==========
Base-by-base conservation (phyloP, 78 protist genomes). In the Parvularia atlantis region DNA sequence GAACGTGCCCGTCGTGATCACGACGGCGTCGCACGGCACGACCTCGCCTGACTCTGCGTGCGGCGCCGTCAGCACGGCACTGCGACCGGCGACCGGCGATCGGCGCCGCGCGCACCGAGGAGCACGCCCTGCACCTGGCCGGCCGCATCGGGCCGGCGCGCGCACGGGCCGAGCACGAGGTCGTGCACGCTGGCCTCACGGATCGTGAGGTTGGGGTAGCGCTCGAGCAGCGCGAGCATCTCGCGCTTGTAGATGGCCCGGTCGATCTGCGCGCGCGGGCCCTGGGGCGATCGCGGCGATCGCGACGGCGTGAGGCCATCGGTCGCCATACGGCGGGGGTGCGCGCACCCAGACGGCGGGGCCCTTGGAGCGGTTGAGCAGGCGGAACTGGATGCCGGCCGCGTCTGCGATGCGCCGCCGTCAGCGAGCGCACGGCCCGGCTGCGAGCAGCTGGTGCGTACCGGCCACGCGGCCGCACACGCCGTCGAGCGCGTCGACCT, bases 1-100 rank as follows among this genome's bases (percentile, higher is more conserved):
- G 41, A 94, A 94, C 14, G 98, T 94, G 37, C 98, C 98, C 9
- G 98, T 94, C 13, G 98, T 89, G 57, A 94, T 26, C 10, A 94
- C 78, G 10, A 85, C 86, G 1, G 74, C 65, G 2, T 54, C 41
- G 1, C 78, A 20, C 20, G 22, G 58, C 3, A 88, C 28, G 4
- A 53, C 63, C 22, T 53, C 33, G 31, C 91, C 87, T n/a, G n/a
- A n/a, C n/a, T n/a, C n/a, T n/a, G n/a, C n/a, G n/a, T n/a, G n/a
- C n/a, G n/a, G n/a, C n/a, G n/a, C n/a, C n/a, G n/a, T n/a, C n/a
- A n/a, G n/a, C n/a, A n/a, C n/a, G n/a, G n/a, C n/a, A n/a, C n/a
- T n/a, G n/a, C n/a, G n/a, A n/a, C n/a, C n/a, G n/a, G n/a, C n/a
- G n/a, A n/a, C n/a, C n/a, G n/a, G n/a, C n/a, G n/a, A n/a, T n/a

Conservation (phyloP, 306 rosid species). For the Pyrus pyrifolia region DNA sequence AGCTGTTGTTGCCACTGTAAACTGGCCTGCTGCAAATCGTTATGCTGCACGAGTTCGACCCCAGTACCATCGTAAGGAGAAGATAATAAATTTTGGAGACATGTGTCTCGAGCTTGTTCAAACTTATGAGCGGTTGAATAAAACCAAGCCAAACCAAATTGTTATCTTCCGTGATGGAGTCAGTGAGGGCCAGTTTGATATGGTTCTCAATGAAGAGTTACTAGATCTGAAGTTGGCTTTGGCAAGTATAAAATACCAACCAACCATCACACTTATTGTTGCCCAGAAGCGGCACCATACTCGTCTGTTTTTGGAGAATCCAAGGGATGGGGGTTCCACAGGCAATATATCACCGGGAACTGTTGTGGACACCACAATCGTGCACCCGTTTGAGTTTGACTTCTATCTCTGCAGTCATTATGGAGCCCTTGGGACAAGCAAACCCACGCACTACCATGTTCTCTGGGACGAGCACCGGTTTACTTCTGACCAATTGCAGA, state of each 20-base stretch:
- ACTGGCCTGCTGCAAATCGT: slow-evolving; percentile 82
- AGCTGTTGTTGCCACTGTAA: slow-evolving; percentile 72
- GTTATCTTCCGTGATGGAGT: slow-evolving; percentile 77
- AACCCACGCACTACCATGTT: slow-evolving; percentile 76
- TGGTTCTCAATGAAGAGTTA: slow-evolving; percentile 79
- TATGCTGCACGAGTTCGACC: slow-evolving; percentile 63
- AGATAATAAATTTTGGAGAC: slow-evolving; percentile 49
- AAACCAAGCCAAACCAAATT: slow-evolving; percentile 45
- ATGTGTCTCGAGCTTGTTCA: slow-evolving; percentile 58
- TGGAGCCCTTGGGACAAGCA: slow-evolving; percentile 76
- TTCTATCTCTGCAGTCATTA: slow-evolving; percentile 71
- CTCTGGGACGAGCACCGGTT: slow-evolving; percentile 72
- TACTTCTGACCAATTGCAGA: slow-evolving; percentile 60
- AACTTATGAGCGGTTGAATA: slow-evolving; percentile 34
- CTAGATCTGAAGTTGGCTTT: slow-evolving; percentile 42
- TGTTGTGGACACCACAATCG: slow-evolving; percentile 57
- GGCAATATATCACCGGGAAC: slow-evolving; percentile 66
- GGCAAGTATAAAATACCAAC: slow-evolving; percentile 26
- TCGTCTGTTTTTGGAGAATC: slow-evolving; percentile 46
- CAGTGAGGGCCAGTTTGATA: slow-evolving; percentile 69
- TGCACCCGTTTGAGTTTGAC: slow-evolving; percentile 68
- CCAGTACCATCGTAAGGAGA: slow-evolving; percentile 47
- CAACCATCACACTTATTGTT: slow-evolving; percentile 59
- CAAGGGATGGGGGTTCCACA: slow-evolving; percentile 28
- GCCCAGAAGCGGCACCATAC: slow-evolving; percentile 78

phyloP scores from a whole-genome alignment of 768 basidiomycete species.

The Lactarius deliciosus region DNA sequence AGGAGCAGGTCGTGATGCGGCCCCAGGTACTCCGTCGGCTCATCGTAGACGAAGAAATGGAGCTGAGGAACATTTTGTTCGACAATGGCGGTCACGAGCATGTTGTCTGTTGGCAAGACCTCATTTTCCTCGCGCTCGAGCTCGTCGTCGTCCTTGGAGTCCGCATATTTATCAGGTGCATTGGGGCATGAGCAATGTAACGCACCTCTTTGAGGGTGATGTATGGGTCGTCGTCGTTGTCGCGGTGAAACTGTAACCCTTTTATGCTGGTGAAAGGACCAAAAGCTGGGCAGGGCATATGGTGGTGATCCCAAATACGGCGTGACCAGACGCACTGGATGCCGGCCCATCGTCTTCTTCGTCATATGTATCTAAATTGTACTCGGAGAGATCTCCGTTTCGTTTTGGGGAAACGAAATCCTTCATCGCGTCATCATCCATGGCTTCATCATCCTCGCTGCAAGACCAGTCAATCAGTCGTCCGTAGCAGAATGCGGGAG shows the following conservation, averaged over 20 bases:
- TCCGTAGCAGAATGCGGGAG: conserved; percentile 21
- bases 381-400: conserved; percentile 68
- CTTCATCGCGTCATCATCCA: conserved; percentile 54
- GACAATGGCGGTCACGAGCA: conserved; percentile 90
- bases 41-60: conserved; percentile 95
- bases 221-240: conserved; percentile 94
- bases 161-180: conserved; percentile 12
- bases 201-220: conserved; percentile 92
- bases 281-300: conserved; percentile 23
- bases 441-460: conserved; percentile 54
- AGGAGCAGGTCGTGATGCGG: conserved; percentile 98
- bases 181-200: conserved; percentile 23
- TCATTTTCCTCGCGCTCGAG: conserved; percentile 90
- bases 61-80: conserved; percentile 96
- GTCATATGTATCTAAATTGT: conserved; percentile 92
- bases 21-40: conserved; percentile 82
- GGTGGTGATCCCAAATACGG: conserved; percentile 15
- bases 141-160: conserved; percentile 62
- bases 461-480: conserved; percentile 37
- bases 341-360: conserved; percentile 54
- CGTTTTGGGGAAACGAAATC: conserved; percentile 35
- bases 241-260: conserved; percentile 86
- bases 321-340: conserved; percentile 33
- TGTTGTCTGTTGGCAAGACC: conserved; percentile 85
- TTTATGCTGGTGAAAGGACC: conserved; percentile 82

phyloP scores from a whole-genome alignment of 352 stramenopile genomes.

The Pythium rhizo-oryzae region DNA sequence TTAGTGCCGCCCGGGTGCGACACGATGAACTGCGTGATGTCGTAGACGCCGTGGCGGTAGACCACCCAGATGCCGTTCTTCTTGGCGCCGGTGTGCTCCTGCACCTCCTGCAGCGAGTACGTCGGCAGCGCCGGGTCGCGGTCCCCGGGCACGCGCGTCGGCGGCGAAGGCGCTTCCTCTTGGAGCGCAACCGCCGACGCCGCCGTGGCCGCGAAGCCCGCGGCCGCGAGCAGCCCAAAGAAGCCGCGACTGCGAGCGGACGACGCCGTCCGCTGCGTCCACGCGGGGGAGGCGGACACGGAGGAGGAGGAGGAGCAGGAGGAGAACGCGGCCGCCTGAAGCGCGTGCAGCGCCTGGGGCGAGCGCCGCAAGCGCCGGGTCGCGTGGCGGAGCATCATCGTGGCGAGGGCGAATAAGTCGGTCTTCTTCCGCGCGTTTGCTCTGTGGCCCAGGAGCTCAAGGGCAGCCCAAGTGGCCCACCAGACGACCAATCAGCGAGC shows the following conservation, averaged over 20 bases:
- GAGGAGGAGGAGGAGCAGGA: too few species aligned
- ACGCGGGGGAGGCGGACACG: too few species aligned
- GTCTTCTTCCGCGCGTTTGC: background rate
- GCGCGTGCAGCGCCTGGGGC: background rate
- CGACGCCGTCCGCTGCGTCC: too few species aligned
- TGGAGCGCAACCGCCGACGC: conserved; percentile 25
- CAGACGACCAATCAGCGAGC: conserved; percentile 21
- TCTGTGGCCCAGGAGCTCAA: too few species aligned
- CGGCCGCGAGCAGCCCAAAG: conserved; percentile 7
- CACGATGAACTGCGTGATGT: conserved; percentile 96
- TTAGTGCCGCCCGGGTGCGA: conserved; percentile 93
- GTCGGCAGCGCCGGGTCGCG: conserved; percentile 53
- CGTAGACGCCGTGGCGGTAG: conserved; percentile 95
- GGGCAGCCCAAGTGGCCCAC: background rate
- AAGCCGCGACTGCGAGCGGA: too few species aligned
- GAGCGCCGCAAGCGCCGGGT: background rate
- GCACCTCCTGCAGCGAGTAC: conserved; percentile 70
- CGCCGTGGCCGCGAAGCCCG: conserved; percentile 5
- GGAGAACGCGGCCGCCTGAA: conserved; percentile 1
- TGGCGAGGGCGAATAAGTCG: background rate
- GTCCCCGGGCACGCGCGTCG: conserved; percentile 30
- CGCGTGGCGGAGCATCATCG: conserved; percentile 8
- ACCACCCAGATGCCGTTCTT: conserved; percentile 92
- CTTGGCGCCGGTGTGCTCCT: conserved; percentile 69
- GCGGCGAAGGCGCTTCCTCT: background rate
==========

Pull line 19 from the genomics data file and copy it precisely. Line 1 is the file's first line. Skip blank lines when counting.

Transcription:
- AGATAATAAATTTTGGAGAC: slow-evolving; percentile 49